Coca-Cola is hoping to woo dieters with a wacky new advertisement. In it, happy exercisers show how much “fun” they’re having burning off the 140 calories in a can of Coke, reported the Atlantic on Friday.
But even as food companies package up 100-calorie bags of cookies and carefully labeled cans of soda, experts are saying that advising dieters to count calories in order to lose weight is an exercise in futility. Dr. David Ludwig, a professor at Harvard Medical School, revealed the results of his own research: “Very few people can lose weight over the long term with low-calorie diets.”
So what does he advise for those who want to win at weight loss? Steer clear of refined carbohydrates and follow a Paleo-style low carb diet of unprocessed foods.
“Eating too much refined carbohydrate has, by this theory, raised insulin levels and programmed our fat cells to suck in and store too many calories,” said Ludwig. In contrast, Paleo diets emphasize avoidance of processed products and sugar, both of which dominate in the Standard American Diet (SAD). Eat unprocessed food, avoid sugar and you’ll be healthier while slimming down, agree Ludwig and other experts.
And even though they might not concur on precisely what foods to avoid, what they all agree corresponds to Michael Pollan’s advice. Author of “In Defense of Food: An Eater’s Manifesto,” he steers clear of complicated calculations and pompous pronouncements. ““Don’t eat anything your great-grandmother wouldn’t recognize as food,” he sums up.
An increasing number of nutrition gurus are highlighting low carb high fat (LCHF) ketogenic diets and Paleo plans as the way to go for health and weight loss.
“My research associates have published papers demonstrating not only that a Paleo diet provides all the nutrients for health, but that the Paleo diet is, calorie for calorie, the most nutritious way one can eat,” Robb Wolf, author of “The Paleo Solution: The Original Human Diet,” told me in an exclusive interview.
He feels that the Paleo diet success “is merely shining a light on the systemic failure of our current systems.” The use of food as medicine has not dented the traditional medical world, says Robb. As a result, most healthcare experts have failed ” miserably at preventing chronic, degenerative disease. I’m proud of the work I and many other people have done in this area, but I’m also appalled that this is at all a controversial topic.”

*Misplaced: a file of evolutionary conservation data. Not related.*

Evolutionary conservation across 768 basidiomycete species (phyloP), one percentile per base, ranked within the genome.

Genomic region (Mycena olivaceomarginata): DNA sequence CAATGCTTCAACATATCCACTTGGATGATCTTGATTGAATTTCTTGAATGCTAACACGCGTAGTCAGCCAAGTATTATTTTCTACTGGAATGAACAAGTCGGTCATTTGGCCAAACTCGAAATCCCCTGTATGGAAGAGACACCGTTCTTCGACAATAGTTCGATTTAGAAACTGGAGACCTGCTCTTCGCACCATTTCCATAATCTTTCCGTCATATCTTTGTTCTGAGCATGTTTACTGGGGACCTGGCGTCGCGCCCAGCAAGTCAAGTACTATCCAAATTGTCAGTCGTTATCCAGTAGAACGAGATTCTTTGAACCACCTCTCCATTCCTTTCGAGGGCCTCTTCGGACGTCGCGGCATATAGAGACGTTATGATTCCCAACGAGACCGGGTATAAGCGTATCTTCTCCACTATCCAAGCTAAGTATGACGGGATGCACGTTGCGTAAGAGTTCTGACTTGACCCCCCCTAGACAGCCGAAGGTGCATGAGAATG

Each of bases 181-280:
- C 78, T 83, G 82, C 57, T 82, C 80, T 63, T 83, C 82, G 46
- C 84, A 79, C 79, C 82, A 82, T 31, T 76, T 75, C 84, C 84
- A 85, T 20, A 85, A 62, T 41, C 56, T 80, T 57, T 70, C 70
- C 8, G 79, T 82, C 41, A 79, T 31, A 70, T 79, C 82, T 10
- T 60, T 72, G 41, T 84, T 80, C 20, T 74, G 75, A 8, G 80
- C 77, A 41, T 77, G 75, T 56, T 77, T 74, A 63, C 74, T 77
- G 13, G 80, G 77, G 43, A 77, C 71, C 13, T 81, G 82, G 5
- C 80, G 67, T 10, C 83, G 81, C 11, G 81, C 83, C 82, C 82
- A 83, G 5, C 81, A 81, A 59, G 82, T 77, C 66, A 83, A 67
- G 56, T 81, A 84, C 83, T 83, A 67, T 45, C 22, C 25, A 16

And Robb concurs that to say counting calories works better than a low-carb Paleo plan of unprocessed, sugar-free, grain-free foods is absurd. “A cupcake is apparently equal to an apple. Can that possibly be correct? I certainly do not think so,” he states.
In a recent survey conducted by Everyday Health and MedPage Today, 900 medical professionals cast their votes for the best diets. The survey included doctors, registered dietitians, nurse practitioners and clinicians. Among the best: Low carb diets.
High on the list of approved plans, the South Beach Diet is detailed in books, such as “The South Beach Diet Supercharged: Faster Weight Loss and Better Health for Life.” The survey noted that it emphasizes a heart-healthy approach to weight loss while controlling hunger. The company reports that you can lose eight to 13 pounds in the first two weeks and emphasizes unprocessed foods in their natural state.
The third most popular diet in the survey, the DASH diet, also focuses on avoiding processed foods while boosting weight loss. It’s also documented in a book: “The Dash Diet Weight Loss Solution: 2 Weeks to Drop Pounds, Boost Metabolism, and Get Healthy.”
Celebrity physician Dr. Mehmet Oz recently featured the DASH diet on his talk show. He noted that health experts from US News & World Report repeatedly rank it as number one because of its “nutritional completeness, safety, ability to prevent or control diabetes, and role in supporting heart health.”
Before you ask the Magic 8-Ball to tell you which diet to follow, we recommend focusing on plans that avoid counting calories and emphasize unprocessed Paleo-style food groups of protein, healthy fats and vegetables. And take a moment to pity the calorie, as Dr. William Lagakos suggests in his detailed examination of why calorie-counting fails, and what does work, in “The poor, misunderstood calorie: calories proper.”